Last night marked the debut of French artist Nicolas Pol’s first ever US exhibition, entitled The Martus Maw, at the old meat market on Essex street in New York and quite the debut it was, with guests like designer Jean Paul Gaultier (at right), French Vogue editor Carine Roitfeld (at right), and Mickey Boardman and Kim Hastreiter from Paper Magazine showing up. It should also be noted that Carine showed up in a Lady Gaga-inspired pantless and black lace number that was disturbingly flattering for a 55-year-old woman. There’s no doubt it helps to have Valdimir Reston Roitfeld (Carine Roitfeld’s son) backing the exhibition and having some of the heaviest hitters in the fashion and art industries come through for support. The show was also made possible by West Coast skate company RVCA, which has been recently delving into the fashion and art scenes with collaborations like model Erin Wasson’s fashion line to shows like this one and an upcoming show for Phil Frost and Barry McGee at Prism Gallery in LA. Word on the street is that RVCA’s biggest investor of the moment is a young 20-something by the name of Stav, whose parents are big timers in the art world.
Flashy and non-flashy guests alike arrived clad in black (yes . . . the stereotypes are true) amidst wafts of incense in a dimly lit large warehouse with lighting solely focused to outline Pol’s giant paintings. The effect was that the colorful, large-scale paintings looked spell binding like giant luminary figures in the darkness.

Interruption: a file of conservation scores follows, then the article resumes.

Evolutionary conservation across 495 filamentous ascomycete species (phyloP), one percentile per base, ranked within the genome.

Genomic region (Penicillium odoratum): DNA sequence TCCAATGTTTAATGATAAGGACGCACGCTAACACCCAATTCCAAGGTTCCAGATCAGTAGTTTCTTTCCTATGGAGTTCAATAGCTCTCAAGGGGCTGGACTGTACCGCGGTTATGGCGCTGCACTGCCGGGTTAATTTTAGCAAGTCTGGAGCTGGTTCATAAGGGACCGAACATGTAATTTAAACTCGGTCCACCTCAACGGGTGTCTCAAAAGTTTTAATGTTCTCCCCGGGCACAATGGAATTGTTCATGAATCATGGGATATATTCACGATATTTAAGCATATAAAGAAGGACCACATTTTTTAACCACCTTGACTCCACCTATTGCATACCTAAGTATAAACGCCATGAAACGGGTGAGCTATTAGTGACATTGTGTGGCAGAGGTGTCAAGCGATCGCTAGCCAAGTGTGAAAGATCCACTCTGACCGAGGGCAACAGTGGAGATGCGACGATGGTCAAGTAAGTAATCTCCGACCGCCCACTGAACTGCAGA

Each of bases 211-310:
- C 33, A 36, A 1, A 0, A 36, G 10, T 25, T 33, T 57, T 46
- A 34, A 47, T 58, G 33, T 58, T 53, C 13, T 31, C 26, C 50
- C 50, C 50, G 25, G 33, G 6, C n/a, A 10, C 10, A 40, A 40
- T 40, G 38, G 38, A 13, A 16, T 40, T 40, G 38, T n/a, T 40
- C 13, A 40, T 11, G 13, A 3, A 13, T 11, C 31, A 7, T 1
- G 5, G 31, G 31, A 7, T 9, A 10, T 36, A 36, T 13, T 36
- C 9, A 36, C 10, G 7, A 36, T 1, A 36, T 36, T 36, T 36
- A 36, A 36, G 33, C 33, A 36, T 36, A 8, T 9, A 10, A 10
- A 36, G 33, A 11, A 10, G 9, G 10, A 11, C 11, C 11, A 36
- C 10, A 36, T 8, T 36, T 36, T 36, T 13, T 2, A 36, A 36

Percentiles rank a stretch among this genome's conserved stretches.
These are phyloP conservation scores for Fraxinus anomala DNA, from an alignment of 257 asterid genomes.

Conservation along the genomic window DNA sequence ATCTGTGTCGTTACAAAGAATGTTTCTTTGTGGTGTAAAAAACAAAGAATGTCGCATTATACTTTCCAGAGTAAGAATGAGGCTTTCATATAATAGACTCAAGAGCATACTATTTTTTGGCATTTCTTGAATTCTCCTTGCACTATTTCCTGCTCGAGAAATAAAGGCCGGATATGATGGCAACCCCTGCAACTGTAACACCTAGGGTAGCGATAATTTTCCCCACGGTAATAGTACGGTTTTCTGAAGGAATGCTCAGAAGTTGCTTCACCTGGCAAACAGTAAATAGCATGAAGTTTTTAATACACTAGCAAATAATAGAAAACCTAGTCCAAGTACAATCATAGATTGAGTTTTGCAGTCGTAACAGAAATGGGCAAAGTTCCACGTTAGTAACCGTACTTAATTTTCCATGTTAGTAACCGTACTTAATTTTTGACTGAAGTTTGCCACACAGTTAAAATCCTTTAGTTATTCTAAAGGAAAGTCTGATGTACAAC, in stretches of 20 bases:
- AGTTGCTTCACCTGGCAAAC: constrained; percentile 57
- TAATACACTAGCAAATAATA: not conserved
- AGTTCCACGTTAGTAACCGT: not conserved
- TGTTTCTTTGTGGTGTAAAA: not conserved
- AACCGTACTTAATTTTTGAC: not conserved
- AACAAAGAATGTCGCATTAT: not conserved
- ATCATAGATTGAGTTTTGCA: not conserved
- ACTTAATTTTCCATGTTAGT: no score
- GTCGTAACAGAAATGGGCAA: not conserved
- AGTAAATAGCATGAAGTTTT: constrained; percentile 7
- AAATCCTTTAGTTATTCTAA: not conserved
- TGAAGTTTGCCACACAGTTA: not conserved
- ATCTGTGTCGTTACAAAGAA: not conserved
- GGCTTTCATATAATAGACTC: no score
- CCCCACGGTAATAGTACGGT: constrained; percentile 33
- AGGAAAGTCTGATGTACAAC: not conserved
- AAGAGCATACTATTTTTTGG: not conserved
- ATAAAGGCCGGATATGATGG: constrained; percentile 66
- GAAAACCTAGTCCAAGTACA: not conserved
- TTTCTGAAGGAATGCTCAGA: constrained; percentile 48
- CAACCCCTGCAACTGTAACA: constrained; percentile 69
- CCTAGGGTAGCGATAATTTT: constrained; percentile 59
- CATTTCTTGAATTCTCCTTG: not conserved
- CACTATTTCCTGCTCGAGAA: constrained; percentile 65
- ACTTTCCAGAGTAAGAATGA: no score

In the press booklet — which it should be noted was taken from an interview with famed fashion writer Judith Benahmou-Huet (cheers to connections) — Pol mentions Warhol as an influence, which was certainly discernible, but it was clearly Basquiat who drove his inspiration. The masculine paintings were clearly derivative, but they were also crowd pleasers and had everyone ooing and ahhing. The paintings certainly made a statement and a violent and dark one at that, with paintings like Lupus Gutus, which features a wolf with a severed and bleeding head or Wooden Spell, a black and white painting on wood with voo-doo like hearts and animal figures. You got the feeling that Pol painted with as much passion and violence as his own subjects evoke, with giant sweeping, streaming brushstrokes splattered across the canvas in paintings like Crying. And indeed, Pol cites his childhood in Africa (and giant rotting elephants) as the source for his “fascination with the morbid.” Despite the déjà vu feeling in Pol’s work, his influences seem to haunt his works in a dark and rather appropriate sort of way and judging from the amount of paintings with red dot “sold stickers,” it’s just the kind of enveloping juxtaposition of darkness and light that people are in the market for these days.
-Written by The Function Key‘s NYC correspondent Paige Reddinger
All photos by Nick D.